SANAA/ADEN (Reuters) - Armed men kidnapped a French an aid worker of the International Committee of the Red Cross as he was travelling from north Yemen to the Red Sea port city of Hudaida, the ICRC said on Sunday.
It was not immediately clear who was responsible for the kidnapping but seizing foreigners or Yemenis in order to secure releases of jailed relatives is common in the impoverished Arabian Peninsula state. Most hostages are freed unharmed.
Dibeh Fakhr, an ICRC spokeswoman in Sanaa, said the Frenchman, who works in the northern city of Saada, was kidnapped late on Saturday some 30 km (18 miles) from Hudaida.
"He was with two Yemeni drivers who the kidnappers released shortly afterwards," Fakhr said. "Until now we have no contact with the kidnappers or our employee."
Yemen slid into disorder after the outbreak of protests more than a year ago that eventually ousted autocratic President Ali Abdullah Saleh under a deal brokered by Yemen's rich Gulf neighbors, including regional heavyweight Saudi Arabia.
But the U.S. ambassador to Sanaa, Gerald Feierstein, said the country's new president, Abdu-Rabbu Hadi Mansour, was making headway in fighting al Qaeda, which controls swathes of land in the south, including Zinjibar, capital of Abyan province.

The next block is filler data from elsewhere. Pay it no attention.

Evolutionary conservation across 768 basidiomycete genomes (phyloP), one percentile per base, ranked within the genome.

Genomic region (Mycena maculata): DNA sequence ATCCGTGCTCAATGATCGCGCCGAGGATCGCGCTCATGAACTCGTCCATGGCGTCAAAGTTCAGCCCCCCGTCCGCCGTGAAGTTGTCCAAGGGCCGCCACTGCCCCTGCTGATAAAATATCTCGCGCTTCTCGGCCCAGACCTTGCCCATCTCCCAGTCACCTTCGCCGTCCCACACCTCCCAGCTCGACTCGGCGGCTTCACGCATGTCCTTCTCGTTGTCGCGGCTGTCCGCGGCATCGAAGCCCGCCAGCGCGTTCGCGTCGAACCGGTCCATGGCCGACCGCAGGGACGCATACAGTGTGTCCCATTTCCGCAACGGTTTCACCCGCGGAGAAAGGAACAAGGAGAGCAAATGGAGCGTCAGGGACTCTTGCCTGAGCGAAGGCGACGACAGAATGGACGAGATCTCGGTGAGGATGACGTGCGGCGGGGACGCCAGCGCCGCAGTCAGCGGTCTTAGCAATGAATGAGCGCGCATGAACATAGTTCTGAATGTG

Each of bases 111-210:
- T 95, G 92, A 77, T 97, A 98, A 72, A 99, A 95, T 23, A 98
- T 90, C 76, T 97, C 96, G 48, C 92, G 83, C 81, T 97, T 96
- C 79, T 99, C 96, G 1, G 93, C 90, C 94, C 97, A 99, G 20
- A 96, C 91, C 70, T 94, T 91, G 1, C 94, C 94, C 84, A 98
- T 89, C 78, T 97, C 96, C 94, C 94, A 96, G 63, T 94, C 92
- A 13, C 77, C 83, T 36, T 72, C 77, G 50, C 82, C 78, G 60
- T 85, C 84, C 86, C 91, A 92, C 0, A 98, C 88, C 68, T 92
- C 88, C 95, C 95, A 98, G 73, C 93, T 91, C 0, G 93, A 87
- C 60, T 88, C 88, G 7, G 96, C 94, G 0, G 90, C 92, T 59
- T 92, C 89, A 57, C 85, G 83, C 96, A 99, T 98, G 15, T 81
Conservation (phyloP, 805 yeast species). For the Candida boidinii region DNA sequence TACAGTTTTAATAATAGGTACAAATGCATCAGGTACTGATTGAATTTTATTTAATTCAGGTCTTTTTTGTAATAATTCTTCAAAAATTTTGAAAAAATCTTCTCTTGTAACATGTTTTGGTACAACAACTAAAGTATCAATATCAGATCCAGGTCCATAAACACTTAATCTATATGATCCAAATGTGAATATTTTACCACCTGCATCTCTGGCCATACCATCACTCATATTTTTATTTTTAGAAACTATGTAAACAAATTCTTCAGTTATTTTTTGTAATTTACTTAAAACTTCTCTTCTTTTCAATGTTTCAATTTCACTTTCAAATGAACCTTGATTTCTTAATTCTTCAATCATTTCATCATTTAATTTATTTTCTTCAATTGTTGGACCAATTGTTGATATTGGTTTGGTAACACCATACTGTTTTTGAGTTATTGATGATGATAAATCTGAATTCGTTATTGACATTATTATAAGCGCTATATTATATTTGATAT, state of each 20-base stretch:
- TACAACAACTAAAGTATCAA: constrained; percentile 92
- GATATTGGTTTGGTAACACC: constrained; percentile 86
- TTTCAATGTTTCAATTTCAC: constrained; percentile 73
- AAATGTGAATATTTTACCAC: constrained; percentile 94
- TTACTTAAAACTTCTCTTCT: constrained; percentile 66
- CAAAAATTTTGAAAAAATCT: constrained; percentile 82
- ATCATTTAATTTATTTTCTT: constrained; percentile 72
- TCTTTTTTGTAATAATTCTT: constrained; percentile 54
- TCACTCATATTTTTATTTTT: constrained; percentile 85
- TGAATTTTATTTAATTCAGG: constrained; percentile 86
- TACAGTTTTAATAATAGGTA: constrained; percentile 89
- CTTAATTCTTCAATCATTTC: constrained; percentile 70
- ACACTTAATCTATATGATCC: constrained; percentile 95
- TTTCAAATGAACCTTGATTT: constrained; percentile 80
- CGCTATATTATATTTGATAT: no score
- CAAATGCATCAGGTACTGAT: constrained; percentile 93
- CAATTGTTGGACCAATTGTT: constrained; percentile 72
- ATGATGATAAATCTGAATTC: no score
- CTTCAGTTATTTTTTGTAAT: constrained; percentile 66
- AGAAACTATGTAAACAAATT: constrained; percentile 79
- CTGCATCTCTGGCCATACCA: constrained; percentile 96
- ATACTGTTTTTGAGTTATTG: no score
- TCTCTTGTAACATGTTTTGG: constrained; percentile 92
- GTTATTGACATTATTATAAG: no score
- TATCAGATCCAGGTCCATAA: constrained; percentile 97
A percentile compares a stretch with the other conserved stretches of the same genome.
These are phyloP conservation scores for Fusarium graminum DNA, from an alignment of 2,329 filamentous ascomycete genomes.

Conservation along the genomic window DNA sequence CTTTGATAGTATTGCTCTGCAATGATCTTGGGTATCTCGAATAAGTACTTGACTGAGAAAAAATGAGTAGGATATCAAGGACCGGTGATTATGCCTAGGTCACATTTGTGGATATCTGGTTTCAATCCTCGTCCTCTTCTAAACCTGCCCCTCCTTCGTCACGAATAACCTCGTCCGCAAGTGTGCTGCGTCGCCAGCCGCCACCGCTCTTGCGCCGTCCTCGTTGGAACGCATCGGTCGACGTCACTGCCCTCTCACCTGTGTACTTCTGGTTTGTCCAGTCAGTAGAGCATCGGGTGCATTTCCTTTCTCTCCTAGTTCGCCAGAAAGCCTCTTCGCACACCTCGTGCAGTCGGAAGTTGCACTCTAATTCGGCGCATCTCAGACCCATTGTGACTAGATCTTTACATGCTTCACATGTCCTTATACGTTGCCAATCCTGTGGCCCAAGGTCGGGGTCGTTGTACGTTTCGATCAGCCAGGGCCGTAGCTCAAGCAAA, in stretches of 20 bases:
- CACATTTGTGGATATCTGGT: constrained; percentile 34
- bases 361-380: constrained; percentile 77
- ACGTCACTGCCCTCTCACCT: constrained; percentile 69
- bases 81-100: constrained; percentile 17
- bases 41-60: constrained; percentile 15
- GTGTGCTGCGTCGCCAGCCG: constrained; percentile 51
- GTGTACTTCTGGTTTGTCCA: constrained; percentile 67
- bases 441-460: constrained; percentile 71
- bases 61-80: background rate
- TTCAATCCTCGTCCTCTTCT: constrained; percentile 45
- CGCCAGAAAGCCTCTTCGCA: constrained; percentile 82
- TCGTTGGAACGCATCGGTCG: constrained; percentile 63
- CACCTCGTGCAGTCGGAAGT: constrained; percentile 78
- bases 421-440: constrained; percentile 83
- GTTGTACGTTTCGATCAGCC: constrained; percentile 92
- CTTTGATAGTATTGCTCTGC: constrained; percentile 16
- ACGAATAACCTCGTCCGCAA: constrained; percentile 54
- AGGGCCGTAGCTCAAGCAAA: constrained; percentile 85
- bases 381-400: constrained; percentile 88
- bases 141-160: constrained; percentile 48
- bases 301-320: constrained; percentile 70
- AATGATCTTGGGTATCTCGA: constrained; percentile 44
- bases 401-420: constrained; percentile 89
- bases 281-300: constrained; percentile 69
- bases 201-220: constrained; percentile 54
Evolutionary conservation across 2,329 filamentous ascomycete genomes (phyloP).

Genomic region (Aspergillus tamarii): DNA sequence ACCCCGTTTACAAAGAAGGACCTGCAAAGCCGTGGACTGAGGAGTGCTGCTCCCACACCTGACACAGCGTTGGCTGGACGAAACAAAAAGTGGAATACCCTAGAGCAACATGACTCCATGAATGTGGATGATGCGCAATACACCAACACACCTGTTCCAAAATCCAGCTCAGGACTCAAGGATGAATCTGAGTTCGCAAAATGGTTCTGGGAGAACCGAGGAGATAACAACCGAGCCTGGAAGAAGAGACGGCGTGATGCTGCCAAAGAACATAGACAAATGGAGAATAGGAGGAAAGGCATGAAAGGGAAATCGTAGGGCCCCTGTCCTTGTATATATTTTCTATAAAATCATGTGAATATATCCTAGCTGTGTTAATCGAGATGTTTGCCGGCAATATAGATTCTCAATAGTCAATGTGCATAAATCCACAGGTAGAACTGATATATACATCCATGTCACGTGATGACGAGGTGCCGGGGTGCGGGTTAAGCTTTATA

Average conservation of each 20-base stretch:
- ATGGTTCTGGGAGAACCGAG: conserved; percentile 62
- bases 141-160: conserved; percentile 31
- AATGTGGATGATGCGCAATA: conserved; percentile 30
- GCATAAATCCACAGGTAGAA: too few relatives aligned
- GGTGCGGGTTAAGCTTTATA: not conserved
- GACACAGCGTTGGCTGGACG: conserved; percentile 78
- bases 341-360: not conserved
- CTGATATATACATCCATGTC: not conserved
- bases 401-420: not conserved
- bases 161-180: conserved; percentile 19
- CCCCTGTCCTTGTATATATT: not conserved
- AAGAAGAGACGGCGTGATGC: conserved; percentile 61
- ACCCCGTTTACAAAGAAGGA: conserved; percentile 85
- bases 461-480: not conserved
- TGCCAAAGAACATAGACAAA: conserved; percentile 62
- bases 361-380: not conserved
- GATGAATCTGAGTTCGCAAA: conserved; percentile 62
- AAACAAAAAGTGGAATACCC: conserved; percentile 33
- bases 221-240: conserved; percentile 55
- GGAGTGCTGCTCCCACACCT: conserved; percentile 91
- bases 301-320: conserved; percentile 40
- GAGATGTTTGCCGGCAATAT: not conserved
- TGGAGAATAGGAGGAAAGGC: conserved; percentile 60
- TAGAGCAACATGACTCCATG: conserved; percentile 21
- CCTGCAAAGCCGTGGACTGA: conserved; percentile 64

"We have seen the Yemeni military becoming more aggressive (against Qaeda)," he told reporters on Sunday.
Feierstein renewed a warning he made in February about alleged Iranian involvement in Yemen. "They are supporting elements within Yemen both in the north and south who are using violence to undermine the stability of the country," he said.
Iran denies supporting militants in Yemen.
In Lawdar, 18 Islamist militants were killed in three separate air strikes, residents and officials said, as battles with government forces continued around the southern city for the third week.
The defense ministry said in a text message at least three of the dead were Somalis. A local official said six fighters were killed in an air strike on a mosque outside Lawdar.
On Saturday, a soldier was killed and 10 wounded in clashes with Ansar al-Sharia, the Qaeda-linked group, a security official said, adding that one militant was also killed.
Fighting continued in Zinjibar, where the army killed at least 18 militants on Friday. A defense ministry website said government forces advanced in eastern and southern parts of the city that the militants seized a year ago.
And in the eastern province of Maarib, two suspected Qaeda militants were killed when military planes bombed two vehicles, a local official told Reuters.
(Reporting by Tom Finn and Mohammed Ghobari in Sanaa and Mohammed Mukhashaf in Aden; Writing by Mahmoud Habboush and Sami Aboudi; Editing by Michael Roddy)